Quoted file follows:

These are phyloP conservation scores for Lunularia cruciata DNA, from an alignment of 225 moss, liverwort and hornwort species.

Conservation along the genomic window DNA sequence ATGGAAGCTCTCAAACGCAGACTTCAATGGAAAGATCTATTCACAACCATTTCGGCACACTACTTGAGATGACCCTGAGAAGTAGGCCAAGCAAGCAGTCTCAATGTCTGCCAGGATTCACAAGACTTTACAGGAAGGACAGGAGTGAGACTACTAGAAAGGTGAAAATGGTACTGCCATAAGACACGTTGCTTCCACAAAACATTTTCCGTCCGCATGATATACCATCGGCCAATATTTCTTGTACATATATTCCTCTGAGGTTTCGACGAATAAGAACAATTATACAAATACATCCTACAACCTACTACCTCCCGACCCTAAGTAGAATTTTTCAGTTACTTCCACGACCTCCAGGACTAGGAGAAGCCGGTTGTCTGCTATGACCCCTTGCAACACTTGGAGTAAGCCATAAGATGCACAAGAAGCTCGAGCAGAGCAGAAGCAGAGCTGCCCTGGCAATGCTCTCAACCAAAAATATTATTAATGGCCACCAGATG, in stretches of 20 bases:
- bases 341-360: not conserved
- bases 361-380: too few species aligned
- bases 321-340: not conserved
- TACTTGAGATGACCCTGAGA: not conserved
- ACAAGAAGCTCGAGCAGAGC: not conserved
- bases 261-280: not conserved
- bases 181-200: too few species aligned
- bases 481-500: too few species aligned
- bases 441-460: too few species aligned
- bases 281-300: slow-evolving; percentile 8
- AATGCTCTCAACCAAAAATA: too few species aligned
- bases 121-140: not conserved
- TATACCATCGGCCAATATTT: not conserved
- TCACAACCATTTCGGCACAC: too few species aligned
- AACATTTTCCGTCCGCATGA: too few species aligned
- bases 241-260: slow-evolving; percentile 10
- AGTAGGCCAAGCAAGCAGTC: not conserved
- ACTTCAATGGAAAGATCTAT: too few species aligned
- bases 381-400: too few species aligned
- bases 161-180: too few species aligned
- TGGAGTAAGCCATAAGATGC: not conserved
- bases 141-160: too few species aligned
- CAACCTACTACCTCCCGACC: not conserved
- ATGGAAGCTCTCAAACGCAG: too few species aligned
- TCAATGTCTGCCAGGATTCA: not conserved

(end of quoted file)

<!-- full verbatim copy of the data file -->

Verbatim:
These are phyloP conservation scores for Lunularia cruciata DNA, from an alignment of 225 moss, liverwort and hornwort species.

Conservation along the genomic window DNA sequence ATGGAAGCTCTCAAACGCAGACTTCAATGGAAAGATCTATTCACAACCATTTCGGCACACTACTTGAGATGACCCTGAGAAGTAGGCCAAGCAAGCAGTCTCAATGTCTGCCAGGATTCACAAGACTTTACAGGAAGGACAGGAGTGAGACTACTAGAAAGGTGAAAATGGTACTGCCATAAGACACGTTGCTTCCACAAAACATTTTCCGTCCGCATGATATACCATCGGCCAATATTTCTTGTACATATATTCCTCTGAGGTTTCGACGAATAAGAACAATTATACAAATACATCCTACAACCTACTACCTCCCGACCCTAAGTAGAATTTTTCAGTTACTTCCACGACCTCCAGGACTAGGAGAAGCCGGTTGTCTGCTATGACCCCTTGCAACACTTGGAGTAAGCCATAAGATGCACAAGAAGCTCGAGCAGAGCAGAAGCAGAGCTGCCCTGGCAATGCTCTCAACCAAAAATATTATTAATGGCCACCAGATG, in stretches of 20 bases:
- bases 341-360: not conserved
- bases 361-380: too few species aligned
- bases 321-340: not conserved
- TACTTGAGATGACCCTGAGA: not conserved
- ACAAGAAGCTCGAGCAGAGC: not conserved
- bases 261-280: not conserved
- bases 181-200: too few species aligned
- bases 481-500: too few species aligned
- bases 441-460: too few species aligned
- bases 281-300: slow-evolving; percentile 8
- AATGCTCTCAACCAAAAATA: too few species aligned
- bases 121-140: not conserved
- TATACCATCGGCCAATATTT: not conserved
- TCACAACCATTTCGGCACAC: too few species aligned
- AACATTTTCCGTCCGCATGA: too few species aligned
- bases 241-260: slow-evolving; percentile 10
- AGTAGGCCAAGCAAGCAGTC: not conserved
- ACTTCAATGGAAAGATCTAT: too few species aligned
- bases 381-400: too few species aligned
- bases 161-180: too few species aligned
- TGGAGTAAGCCATAAGATGC: not conserved
- bases 141-160: too few species aligned
- CAACCTACTACCTCCCGACC: not conserved
- ATGGAAGCTCTCAAACGCAG: too few species aligned
- TCAATGTCTGCCAGGATTCA: not conserved